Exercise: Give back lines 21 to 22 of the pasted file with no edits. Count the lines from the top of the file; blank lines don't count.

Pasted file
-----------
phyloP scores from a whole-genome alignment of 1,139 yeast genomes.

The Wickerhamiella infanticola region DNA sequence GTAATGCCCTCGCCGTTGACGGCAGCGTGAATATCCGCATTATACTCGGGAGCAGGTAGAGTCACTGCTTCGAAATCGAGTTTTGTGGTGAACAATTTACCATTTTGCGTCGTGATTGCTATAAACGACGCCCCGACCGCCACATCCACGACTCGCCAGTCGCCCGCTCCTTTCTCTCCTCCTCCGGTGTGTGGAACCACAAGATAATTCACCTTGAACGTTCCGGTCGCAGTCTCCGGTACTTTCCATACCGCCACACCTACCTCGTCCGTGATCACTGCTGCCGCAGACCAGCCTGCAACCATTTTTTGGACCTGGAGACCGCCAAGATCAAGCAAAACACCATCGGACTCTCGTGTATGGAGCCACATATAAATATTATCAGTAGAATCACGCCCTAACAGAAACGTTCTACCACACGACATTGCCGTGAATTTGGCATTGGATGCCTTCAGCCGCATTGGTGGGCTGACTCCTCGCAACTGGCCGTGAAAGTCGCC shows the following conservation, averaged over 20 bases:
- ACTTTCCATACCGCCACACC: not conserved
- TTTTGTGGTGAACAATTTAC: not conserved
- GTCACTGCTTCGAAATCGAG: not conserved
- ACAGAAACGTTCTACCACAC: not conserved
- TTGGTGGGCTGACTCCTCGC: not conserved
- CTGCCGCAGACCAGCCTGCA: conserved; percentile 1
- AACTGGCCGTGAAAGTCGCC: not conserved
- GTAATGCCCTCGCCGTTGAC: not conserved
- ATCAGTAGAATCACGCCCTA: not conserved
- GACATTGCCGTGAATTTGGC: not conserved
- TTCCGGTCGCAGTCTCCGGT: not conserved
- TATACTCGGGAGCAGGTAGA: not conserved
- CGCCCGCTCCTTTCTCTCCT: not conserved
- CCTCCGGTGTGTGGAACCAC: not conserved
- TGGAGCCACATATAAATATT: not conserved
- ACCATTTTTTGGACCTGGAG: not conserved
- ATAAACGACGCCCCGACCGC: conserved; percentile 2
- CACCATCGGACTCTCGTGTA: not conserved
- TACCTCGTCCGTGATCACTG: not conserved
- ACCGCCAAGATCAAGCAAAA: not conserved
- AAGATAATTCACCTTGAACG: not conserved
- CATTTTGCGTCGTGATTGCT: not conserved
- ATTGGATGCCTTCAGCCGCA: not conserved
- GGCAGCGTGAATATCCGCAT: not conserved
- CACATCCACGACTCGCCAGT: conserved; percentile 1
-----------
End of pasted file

- TACCTCGTCCGTGATCACTG: not conserved
- ACCGCCAAGATCAAGCAAAA: not conserved